Why in the world is Nick Reid remembered for this one play?
Of all the stops he has made -- 242 the last two seasons, to be exact -- why get caught up in the one he didn't?
Reid and Kansas University football coach Mark Mangino heard more than one question about it last week at Big 12 Conference Football Media Days in Houston.
Texas quarterback Vince Young and coach Mack Brown heard them, too.
Can you take us through that missed tackle by Reid, coach?
What play was called, Mack?
What did you see, Vince?
Isn't Vince magnificent, Nick?
Now, hold up a minute. Just how fair is this to one of the nation's top linebackers?
This is a case of ESPN causing a serious injustice to a talented player.
Way back on Nov. 13, 2004 -- 250 days ago -- the Longhorns faced fourth-and-18, with 1:00 left and Texas trailing, 23-20. Young dropped back to pass. The KU defense, including the linebackers, dropped back for maximum pass coverage. Young, seeing linebackers' backs, tucked the football and ran.
He had one close call on his way to a 22-yard, game-saving gain -- Nick Reid. Young juked left and bolted right. Reid didn't wrap him up.
Young said last week he knew Reid didn't have a chance.
Bold words; it's not often anyone gets away with such a showdown against such a stopper.
"I took it upon myself," Young said. "Me and him, we were going at it the whole game. Talking, pushing and shoving, all that."
Texas eventually won, 27-23. ESPN showed highlights of the game that night and made it a point to freeze the frame and point an arrow at Reid, directing the viewers' eyes to the upcoming miss.
The Big 12 media must have been watching. Grilled to recount the play this week in Houston, Mangino countered by revealing that Reid had an injured knee that required surgery a few weeks later and probably shouldn't have been playing.
Reid didn't want to hear it.
"I appreciate him saying that," Reid said, "but it's no excuse. I should've made that tackle."
Reid is too good to deserve such a reputation. Not that the media think he's a dog: He was voted preseason All-Big 12 last week by them, obviously the work of statistical research (Reid was second in the conference last season with 109 tackles).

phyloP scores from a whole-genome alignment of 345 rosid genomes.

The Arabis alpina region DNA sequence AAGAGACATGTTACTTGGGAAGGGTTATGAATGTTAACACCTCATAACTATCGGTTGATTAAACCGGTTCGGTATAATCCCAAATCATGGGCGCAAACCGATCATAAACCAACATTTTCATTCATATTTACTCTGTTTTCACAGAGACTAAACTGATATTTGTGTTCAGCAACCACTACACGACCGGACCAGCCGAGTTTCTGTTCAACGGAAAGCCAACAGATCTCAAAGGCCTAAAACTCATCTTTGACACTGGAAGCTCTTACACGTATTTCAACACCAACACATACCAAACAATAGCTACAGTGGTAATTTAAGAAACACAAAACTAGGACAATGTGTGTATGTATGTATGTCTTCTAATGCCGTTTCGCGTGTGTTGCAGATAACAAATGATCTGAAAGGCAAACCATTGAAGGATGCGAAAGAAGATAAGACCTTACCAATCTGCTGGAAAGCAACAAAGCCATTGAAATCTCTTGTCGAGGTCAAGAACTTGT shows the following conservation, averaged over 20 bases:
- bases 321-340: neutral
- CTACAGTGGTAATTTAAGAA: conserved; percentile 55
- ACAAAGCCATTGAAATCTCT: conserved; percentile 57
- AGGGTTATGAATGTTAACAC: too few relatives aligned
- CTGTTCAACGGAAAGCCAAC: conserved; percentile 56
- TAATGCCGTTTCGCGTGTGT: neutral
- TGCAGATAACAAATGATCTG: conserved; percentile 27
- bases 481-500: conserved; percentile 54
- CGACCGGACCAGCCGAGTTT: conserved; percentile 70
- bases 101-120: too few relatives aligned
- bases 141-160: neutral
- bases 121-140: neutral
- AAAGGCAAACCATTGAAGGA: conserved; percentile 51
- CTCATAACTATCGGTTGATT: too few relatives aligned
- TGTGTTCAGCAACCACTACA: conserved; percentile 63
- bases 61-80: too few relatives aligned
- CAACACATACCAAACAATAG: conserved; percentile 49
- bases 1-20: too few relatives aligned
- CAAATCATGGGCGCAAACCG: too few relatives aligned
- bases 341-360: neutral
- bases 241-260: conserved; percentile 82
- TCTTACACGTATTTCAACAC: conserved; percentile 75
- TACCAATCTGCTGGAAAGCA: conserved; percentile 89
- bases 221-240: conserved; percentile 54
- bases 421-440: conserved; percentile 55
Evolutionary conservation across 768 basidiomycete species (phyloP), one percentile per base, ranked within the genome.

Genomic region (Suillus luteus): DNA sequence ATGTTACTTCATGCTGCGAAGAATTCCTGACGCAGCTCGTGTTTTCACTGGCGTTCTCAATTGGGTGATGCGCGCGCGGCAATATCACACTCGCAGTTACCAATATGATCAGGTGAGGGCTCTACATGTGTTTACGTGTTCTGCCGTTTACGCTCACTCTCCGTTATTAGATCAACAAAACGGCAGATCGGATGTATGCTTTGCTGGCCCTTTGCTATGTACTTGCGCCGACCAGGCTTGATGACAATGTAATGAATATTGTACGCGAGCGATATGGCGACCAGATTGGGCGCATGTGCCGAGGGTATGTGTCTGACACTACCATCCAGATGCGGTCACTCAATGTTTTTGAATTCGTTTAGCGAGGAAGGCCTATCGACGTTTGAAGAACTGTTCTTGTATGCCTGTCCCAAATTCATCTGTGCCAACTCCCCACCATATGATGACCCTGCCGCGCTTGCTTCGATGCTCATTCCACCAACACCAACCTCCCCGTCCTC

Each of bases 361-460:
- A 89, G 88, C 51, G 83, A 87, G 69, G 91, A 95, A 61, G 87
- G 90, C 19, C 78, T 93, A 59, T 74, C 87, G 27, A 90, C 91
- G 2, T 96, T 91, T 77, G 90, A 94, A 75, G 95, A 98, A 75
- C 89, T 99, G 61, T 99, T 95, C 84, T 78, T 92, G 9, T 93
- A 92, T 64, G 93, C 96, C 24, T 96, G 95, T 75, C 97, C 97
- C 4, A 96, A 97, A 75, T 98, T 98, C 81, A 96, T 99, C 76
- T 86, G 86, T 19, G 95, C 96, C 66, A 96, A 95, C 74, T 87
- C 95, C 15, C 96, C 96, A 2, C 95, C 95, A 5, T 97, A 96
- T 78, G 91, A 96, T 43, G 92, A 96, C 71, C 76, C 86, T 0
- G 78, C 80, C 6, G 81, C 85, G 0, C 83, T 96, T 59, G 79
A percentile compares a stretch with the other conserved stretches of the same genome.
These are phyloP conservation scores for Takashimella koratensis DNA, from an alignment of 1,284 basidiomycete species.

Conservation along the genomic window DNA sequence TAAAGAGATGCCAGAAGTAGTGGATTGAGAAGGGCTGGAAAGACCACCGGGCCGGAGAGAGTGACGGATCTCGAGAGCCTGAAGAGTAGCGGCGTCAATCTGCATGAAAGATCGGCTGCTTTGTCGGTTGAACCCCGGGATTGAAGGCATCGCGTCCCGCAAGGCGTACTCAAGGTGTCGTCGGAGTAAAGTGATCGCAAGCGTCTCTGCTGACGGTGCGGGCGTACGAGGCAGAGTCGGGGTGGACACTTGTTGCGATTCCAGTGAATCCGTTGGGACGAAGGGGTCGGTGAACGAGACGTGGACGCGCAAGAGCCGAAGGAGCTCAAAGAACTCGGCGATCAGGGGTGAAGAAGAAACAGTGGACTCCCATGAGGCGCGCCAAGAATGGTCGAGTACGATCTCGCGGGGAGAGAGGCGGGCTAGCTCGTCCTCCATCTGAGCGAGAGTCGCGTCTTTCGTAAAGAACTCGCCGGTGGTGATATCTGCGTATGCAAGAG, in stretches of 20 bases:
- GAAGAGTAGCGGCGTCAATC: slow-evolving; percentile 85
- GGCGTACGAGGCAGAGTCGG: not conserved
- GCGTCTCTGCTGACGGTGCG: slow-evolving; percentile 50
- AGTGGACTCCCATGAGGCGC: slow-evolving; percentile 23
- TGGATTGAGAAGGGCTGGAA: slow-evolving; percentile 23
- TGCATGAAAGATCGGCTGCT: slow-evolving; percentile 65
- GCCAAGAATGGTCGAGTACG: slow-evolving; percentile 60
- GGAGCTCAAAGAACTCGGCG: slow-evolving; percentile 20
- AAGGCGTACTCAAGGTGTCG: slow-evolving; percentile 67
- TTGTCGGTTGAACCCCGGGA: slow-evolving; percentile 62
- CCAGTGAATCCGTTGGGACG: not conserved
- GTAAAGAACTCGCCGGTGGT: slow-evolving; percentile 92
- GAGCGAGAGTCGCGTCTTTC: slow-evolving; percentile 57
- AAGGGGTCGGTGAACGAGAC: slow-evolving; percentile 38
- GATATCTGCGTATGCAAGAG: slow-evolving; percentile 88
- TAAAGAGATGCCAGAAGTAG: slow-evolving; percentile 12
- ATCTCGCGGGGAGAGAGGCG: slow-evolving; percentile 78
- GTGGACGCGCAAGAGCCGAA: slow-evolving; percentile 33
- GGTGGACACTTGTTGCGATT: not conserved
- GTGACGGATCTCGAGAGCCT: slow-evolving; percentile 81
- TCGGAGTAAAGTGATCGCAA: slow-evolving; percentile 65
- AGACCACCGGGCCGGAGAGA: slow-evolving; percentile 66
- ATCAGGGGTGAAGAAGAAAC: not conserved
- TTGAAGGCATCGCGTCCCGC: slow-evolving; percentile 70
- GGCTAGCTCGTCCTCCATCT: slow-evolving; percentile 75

But in the search for story lines regarding Kansas football, that game came to mind to the outsiders -- both Reid's shortcoming and Mangino's famous postgame outburst implying the officials wanted Texas to win.
It's easy to see why Reid quietly admitted to the local scribes that he was eager to face Texas again. He has a monkey on his back he needs to knock off. The one play that wasn't has set up an interesting one-on-one rivalry between Reid and Young, one that will get its last taste collegiately Nov. 5 in Austin.
The back-and-forth trash-talking and extra shoves after the whistle fueled it. The publicized play, exposed by ESPN and rehashed by sports writers, stoked it.
The play indirectly contributed to Young's shooting stardom. The Longhorns' victory helped them lock up a berth in the Rose Bowl, where Young was extraordinary, rushing for 192 yards and four touchdowns in a 38-37 Texas victory over Michigan that was watched by millions.
Reid, though, is doing fine.
Like Young, Reid is a consensus preseason All-Big 12 selection. He is looking, realistically, to average 10 tackles per game this year and will be the heart of the KU defense, one of the top D's in the conference.
Circle your calendars for Nov. 5, folks.
This time around, it could be the Big 12's best linebacker and the Big 12's best quarterback squaring off, possibly with a lot on the line for both of the teams they're leading.
Now that has the makings of a good story -- not something that happened eight months ago.